Monday, June 25, 2012

"Repo Man"(1984)d/Alex Cox

 1984 was a pretty eventful year, looking back.Ethiopean famine, Bernie Goetz' vigilante subway shootings, James Huberty's shooting spree at a San Ysidro McDonalds, British comedian Tommy Cooper had a heart attack and died in the middle of a skit on live television, Michael Jackson burned his hair off while filming a Pepsi commercial, The "Nightstalker" murders, Vanessa Williams' Miss America/Penthouse scandal, Indira Gandhi's assassination, I.R.A. bombings in Brighton, Botha takes presidential office in South Africa...but most importantly, it was the year that filmmaker Alex Cox unveiled his film, Repo Man, a suburban punk/sci-fi/cold war comedy produced, in part, by former Monkee Mike Nesmith, and starring Martin Sheen's other son, Emilio Estevez and Harry Dean Stanton, on the unsuspecting planet.Another aspect of the cult classic nobody was ready for, was the amazing soundtrack, provided by punk icons Iggy Pop, Black Flag, Circle Jerks, FEAR, Suicidal Tendencies, and The Plugz.If you've seen it, and it isn't one of your favorite movies of the eighties, well, there's no real diplomatic way around telling you that I hope yours was one of the houses the boys and I regularly targeted for mindless vandalism during the era, and if it wasn't, it definitely should have been, you fucking drag, you.Now let's start a war...
 "Maybe I will stack the peaches into a can-pyramid, Otto(Emilio Estevez).GOSH."
Otto(Emilio Estevez) is a disillusioned white suburban punk who's tired of endlessly stocking shelves with generic product at the supermarket and his anarchically cramped lifestyle where fetching a beer for his mohawked girlfriend, Debbie(Jennifer Balgobin)  means losing his spot in bed to Duke(Cox's pal, the aptly-named Dick Rude) during a wild debacle.His life of circle pits in the alleyway, work boots, and dangling earrings changes drastically when he meets Bud(Harry Dean Stanton), a shabby-looking middle aged speed freak who tricks him into helping repossess a car, a profession he despises until he gets slipped a pile of Helping Hand Acceptance Corporation cash for his efforts.As an added bonus, he takes a shine to Leila(Olivia Borash), an oddball broad(who's carrying around a Polaroid of condoms in grass shirts) who's been chasing a 1964 Chevy Malibu as driven by a mad government scientist(Fox Harris) and containing four dead aliens in the trunk, that vaporizes anyone instantly into radioactive debris if they dare to peer inside.Elsewhere, Duke and Debbie inevitably turn to a life of crime; stealing cars, robbing liquor stores, and eating sushi, and not paying afterwards, the fiends.
 "Is that a Class of '74 gold ring?!!?AAAAAGGGGRRRRAAAAAHHH!!!"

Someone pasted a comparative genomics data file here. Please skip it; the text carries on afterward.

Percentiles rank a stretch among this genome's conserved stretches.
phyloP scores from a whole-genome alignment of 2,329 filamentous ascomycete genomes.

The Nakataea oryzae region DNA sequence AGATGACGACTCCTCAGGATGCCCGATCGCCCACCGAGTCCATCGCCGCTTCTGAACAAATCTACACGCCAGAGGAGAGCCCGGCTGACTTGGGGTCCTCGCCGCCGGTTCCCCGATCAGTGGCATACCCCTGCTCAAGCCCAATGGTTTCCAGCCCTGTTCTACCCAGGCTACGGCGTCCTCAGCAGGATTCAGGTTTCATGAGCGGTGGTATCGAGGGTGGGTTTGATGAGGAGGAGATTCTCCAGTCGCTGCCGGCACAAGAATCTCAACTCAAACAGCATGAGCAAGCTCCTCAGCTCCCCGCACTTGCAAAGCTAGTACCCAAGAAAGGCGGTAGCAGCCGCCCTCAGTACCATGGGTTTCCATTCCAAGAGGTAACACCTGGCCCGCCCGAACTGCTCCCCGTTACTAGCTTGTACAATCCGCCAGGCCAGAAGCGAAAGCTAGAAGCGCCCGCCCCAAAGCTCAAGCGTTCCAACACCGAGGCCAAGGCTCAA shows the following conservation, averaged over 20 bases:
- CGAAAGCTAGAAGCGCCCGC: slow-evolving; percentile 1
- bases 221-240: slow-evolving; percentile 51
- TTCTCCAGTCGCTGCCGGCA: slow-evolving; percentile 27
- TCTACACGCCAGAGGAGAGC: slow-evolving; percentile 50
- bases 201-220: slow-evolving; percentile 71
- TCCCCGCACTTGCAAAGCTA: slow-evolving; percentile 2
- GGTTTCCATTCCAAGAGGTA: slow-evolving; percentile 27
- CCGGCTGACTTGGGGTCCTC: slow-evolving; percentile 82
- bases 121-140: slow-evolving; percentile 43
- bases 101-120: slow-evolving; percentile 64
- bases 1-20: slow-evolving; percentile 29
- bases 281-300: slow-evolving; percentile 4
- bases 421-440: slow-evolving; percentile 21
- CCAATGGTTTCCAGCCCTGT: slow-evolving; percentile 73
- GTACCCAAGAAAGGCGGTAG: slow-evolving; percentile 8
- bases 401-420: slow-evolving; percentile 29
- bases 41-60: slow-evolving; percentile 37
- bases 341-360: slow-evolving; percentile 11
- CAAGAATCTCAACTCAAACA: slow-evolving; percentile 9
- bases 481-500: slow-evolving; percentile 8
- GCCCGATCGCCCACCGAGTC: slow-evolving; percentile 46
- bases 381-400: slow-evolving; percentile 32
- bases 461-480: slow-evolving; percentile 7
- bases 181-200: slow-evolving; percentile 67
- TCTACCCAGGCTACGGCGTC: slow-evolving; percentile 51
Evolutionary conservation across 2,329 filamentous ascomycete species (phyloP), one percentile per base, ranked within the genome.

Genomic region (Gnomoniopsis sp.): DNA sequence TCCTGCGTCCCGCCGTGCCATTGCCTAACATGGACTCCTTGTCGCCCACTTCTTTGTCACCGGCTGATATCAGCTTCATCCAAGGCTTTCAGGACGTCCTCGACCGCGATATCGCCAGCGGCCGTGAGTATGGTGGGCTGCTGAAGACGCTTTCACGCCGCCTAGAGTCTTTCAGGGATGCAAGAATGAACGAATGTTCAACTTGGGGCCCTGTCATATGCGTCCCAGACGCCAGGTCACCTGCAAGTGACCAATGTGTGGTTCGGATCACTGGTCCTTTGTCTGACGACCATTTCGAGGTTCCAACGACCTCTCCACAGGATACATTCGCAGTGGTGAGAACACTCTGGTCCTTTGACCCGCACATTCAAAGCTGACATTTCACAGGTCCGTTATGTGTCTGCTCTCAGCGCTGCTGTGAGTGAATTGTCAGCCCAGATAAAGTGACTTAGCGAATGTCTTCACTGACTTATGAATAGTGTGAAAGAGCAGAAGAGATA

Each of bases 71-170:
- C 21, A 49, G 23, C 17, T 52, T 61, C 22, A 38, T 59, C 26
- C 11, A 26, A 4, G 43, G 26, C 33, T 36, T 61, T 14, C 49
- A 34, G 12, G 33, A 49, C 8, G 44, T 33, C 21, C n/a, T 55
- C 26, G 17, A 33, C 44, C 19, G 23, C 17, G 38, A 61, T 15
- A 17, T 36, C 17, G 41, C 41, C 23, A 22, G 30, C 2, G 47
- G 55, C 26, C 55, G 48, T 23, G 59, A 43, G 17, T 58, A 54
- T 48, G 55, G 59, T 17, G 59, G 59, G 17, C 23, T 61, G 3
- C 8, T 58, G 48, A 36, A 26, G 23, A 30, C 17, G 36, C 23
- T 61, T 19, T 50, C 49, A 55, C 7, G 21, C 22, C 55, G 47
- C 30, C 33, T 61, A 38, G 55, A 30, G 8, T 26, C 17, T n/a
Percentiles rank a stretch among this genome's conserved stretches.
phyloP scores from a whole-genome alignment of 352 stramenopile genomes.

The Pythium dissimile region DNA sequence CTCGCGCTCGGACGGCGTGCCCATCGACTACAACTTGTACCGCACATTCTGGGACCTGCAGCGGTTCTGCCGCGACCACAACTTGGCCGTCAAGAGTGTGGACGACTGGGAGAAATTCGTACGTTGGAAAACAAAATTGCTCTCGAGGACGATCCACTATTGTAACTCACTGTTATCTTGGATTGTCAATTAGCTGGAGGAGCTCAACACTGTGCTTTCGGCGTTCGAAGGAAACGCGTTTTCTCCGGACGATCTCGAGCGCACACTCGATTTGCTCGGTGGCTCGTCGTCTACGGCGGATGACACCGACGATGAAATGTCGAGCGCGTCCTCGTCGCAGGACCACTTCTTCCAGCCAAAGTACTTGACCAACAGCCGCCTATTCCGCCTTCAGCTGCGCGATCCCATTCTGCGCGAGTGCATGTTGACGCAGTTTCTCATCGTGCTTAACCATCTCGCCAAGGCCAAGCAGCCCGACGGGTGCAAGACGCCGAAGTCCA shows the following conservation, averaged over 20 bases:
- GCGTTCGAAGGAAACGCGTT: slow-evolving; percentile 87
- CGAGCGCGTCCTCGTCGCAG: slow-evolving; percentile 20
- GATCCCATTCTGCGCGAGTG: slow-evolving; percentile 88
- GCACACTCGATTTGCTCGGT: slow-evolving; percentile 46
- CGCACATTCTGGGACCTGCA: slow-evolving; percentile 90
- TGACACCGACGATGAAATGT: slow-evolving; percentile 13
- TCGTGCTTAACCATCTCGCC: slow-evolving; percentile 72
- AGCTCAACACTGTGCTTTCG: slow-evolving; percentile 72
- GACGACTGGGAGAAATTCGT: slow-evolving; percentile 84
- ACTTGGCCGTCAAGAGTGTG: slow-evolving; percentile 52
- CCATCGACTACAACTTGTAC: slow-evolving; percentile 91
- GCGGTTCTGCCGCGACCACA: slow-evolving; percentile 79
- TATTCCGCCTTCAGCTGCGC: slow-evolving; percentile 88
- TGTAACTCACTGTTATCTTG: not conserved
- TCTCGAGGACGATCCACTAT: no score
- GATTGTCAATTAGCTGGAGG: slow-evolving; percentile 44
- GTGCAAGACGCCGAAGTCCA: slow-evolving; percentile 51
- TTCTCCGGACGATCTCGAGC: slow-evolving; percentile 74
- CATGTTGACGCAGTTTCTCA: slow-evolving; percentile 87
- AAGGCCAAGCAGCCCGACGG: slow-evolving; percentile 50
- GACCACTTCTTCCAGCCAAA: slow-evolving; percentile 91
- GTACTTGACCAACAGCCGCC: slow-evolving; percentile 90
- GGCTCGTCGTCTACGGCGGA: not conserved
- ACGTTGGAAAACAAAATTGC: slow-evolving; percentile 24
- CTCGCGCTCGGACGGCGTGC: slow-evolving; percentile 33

Soon, hilarity ensues as Otto's imposing on kindly little old ladies whose grandsons are scoot mods in a third generation ska band(legendary LA outfit The Untouchables in a nice cameo) earns him some nifty trombone-born facial contusions.There are some lines of speed blown, rival low riding Hispanics, a lot worker touching upon cosmic unconsciousness, pine tree air fresheners, allusions to Burroughs, Mike Nesmith in a cameo as a rabbi, reckless driving, vaporized punk rockers, government agents with tin foil gloves, or robotic arms, if we're to overlook budgetary confines just this once, and when a twenty thousand dollar repo bounty turns up on the aforementioned antique Chevy, all hell really breaks loose.In case you've been living in your mother's basement the past few decades, only coming up for pie and live polkas on public television, and haven't had the chance to see this one yet, I'll refrain from spoiling the dramatic climax for you, as it's one you'll have to experience to believe.
 Sorry, honey, I can only hear you when you speak from the backseat.
Nap Dynamite-predecessor Zander Schloss ended up joining the Circle Jerks after production of the movie wrapped.I would have liked to see what Dennis Hopper could have brought to Fox Harris' role as was intended, but at the time, Hopper was apparently too busy playing Hopper, man.I can dig it.Cox followed this one up with the much-ballyhooed Sid and Nancy in 1986, which may or may not contain an excellent Gary Oldman performance, I just can't get past Chloe fucking Webb's eardrum-grating voice in the damned thing to find out.He also tackled the Fear and Loathing in Las Vegas screenplay in 1998(and whiffed, apart from the credit), and directed Repo Chick in '09, something I've yet to check out.Yeah, a few things slip under the radar from time to time, but I'm a mostly thorough em-effer, wouldn't you say?For me, 1984 was mostly long hair, frag-stache, kung fu, and chicks from other high schools, kind of lost in an awkward blur in the mad dash towards growth into adulthood, but anytime I sit down to Repo, it's all right there again like yesterday, ripped to the tits with hilarious dialogue, tunes, and visuals.Cult classic.Three Wops.
 Aurora's full-sized glow-in-the-dark 1964 Chevy Malibu didn't generate as much interest as originally projected...

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